1) Mobility utility – Drivers in future cars will go from hands free to feet free to mind free as mobility transforms into a utility. As fleets of autonomous electric pods carry people from point A to B, most people will prefer being chauffeured over owning and operating a car. More importantly, mobility as a whole will convert from asset intensive (owning your cars) to a service – a utility. The brand identity, whereby a person is identified with the car they drive, will shift away from affinity to the car maker towards the service provider. Electric pods which are quiet, clean, and most importantly, cheap and convenient will change urban and suburban life.
2) Perishable goods utility – Once we have the ability to transmit people, we can use the same underlying service to ship goods. Add to autonomous delivery the emergence of automated regional storage localized production and automated “final assembly” of personalized products powered by 3D printing. Consumers will experience delivery of daily consumer goods – all the convenience of WebVan without the prohibitive human cost involved in packing and delivery. This ubiquitous delivery will revolutionize our daily retail experience, and change our habits.
3) Health Utility – We expect a paradigm shift in the healthcare business model in the coming decade with the entire concept of healthcare shifting from an age-old model of treating symptoms towards a more holistic, preventative model of predicting, early diagnosing and ongoing monitoring. The health management industry, with its increasing cost-structure, will go through a massive transformation. A new proactive service will emerge, one that monitors and analyzes key sets of “health signals” around the clock, reacting to changes before they become severe illnesses. The health utility will collect massive amounts of health data through smart devices, offering preventive intervention and proactive “health agents” that maintain patients healthy at all time. By preventing illness we will see corrective procedures relegated to become a costly exception.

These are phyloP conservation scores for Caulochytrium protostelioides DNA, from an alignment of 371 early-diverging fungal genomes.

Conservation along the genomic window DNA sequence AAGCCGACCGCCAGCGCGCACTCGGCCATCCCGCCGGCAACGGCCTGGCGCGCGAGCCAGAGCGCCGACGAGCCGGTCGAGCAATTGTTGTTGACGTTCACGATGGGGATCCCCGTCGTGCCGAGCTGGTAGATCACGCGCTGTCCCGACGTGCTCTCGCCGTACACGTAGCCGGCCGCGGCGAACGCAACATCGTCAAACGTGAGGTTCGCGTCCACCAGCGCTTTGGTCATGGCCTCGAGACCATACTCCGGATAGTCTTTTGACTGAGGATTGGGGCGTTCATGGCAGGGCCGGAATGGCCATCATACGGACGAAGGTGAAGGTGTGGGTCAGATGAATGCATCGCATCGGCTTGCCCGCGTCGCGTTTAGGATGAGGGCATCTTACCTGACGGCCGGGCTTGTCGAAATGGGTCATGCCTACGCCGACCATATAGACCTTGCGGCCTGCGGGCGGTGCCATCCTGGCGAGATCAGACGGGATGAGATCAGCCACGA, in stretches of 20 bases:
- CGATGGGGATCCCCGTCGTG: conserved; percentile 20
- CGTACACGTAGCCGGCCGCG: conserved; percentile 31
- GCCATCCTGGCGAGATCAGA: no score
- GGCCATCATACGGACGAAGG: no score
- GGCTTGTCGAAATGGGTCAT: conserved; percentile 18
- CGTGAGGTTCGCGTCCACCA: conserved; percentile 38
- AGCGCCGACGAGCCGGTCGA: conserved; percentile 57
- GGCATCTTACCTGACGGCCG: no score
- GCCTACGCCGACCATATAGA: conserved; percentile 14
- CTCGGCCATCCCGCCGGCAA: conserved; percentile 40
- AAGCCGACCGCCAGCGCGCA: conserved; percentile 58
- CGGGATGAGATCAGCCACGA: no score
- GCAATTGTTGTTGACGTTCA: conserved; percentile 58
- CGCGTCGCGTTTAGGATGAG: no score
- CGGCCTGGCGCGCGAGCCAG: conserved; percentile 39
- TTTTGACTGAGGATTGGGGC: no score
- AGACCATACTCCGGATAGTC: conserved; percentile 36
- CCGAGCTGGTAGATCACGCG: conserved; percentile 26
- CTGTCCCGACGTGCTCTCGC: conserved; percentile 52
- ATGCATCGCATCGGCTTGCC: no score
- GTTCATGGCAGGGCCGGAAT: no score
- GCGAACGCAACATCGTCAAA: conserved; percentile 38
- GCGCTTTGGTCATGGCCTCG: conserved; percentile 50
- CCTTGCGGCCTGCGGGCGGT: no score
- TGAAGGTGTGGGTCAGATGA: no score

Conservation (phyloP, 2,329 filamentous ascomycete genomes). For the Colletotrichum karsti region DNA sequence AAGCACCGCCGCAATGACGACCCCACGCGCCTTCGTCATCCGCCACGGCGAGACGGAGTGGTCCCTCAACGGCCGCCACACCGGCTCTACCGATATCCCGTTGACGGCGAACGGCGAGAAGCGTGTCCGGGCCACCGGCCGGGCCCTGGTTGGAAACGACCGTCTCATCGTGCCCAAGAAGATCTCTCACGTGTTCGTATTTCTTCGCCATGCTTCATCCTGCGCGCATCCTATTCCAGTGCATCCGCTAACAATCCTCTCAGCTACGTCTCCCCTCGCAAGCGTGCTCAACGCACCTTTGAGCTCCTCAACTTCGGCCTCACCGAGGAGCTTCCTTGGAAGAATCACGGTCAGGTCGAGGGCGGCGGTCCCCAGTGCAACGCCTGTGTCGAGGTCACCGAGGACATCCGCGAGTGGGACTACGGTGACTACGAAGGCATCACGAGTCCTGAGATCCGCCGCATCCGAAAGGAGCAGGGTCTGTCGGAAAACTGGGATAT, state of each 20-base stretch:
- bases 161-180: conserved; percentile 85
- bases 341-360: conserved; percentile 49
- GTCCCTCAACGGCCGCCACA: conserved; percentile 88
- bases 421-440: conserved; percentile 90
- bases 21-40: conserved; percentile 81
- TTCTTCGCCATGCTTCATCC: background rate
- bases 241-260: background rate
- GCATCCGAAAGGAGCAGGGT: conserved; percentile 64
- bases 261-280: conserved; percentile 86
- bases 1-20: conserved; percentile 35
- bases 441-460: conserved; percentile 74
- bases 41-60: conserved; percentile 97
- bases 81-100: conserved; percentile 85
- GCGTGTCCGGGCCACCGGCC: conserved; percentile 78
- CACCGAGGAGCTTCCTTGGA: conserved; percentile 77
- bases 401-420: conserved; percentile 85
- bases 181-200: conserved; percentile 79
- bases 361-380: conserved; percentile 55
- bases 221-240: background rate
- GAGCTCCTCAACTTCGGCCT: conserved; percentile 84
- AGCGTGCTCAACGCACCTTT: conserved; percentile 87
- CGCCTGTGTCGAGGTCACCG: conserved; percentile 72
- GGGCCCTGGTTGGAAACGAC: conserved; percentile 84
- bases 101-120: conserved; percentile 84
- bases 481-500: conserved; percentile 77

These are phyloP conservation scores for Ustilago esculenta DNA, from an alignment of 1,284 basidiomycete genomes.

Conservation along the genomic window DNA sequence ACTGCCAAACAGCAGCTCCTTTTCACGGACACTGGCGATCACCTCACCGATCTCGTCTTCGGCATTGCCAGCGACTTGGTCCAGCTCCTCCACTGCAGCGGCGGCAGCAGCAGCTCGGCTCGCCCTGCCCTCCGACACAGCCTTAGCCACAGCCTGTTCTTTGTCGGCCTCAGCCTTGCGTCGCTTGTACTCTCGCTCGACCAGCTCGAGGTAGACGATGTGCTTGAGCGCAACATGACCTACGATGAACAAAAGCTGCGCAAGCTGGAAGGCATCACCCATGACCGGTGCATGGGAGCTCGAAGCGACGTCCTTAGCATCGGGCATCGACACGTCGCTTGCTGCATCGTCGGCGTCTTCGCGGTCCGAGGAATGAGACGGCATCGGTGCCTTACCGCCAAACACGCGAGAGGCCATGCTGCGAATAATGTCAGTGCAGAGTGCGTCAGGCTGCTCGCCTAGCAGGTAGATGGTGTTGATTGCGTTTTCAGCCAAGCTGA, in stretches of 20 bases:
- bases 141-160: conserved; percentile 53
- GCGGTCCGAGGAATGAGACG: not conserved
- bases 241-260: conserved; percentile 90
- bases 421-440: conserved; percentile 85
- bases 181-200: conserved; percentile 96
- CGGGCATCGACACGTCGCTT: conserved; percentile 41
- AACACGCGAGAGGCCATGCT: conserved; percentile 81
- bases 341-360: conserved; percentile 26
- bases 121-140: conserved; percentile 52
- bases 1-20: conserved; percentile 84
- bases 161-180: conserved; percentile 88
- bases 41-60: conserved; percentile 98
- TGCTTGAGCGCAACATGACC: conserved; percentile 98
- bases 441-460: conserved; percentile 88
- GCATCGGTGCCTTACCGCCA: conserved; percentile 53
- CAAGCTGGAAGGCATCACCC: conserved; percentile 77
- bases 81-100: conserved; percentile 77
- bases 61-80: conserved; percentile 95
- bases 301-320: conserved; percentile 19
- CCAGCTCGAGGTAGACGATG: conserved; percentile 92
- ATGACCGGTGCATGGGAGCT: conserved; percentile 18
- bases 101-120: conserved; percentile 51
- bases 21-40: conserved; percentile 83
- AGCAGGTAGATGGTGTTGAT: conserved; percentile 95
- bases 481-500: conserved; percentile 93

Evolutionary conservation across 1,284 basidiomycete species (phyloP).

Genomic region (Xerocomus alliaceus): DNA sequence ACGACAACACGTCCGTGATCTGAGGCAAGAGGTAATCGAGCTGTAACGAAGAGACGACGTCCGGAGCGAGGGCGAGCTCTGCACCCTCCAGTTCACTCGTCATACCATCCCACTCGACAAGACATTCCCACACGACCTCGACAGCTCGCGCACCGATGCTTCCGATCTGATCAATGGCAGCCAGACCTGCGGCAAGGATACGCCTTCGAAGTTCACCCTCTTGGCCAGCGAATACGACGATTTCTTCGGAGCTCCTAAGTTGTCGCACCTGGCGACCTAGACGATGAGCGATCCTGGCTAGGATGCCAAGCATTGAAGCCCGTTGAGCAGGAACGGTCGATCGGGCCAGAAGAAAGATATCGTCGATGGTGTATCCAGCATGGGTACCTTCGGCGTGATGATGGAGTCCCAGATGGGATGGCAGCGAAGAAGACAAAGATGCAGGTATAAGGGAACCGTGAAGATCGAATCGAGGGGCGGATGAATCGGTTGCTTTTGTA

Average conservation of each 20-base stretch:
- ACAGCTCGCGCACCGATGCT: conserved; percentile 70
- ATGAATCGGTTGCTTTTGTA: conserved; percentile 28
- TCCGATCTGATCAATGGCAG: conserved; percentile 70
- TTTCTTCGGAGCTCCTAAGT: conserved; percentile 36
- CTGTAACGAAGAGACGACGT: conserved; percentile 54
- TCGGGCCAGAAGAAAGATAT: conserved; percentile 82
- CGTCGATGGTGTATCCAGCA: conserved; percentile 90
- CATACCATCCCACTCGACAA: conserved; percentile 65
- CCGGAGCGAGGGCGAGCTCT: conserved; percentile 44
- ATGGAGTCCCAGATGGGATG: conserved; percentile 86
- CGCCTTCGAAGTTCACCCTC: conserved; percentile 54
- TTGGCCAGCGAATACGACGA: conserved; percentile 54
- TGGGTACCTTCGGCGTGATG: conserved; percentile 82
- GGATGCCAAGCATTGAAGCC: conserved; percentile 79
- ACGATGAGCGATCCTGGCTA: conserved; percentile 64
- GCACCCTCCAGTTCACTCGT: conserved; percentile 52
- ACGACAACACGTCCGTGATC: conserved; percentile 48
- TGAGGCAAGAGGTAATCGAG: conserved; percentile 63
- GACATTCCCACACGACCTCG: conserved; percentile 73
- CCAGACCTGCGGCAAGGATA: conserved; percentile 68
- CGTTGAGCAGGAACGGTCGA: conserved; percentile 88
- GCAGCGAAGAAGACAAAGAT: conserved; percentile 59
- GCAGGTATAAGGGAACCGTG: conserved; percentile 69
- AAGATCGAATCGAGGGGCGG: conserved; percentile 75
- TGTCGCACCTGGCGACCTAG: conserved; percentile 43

4) Media Utility – This utility has already begun to materialize in the form of Netflix, YouTube, Pandora and now Amazon. We now have a world where companies are offering ever-present infinite-shelf content and games creating a utility that delivers “entertainment on tap”. This utility is vastly different than the current media channels, in that it mainly collects massive amounts of content, offering personalized (big-data based) curation service to the viewers – playlists that adjust to keep you engaged vying for your attention and limited time. This utility is gravitating towards an unlimited use, fixed fee (advertising assisted) pricing model.
Much like past utility transitions, this one will mark a fault line. Some incumbents will attempt to protect their territories of past centuries, while innovators choose to shape the world of coming decades. Yet, much like Amazon has shown with eBooks, an incumbent can also choose to lead the coming revolution. Stakeholders need to make the implicit choice between taking advantage of the opportunity represented by this giant transition and defending against the inevitable change coming. Stay Tuned…
In our upcoming posts we will look at each of these utility transitions in detail. More importantly, we will look at the underlying technology shift that empowers each transition, the business frameworks that govern them, and the immense opportunities that the new utilities present to innovators, investors and society as a whole.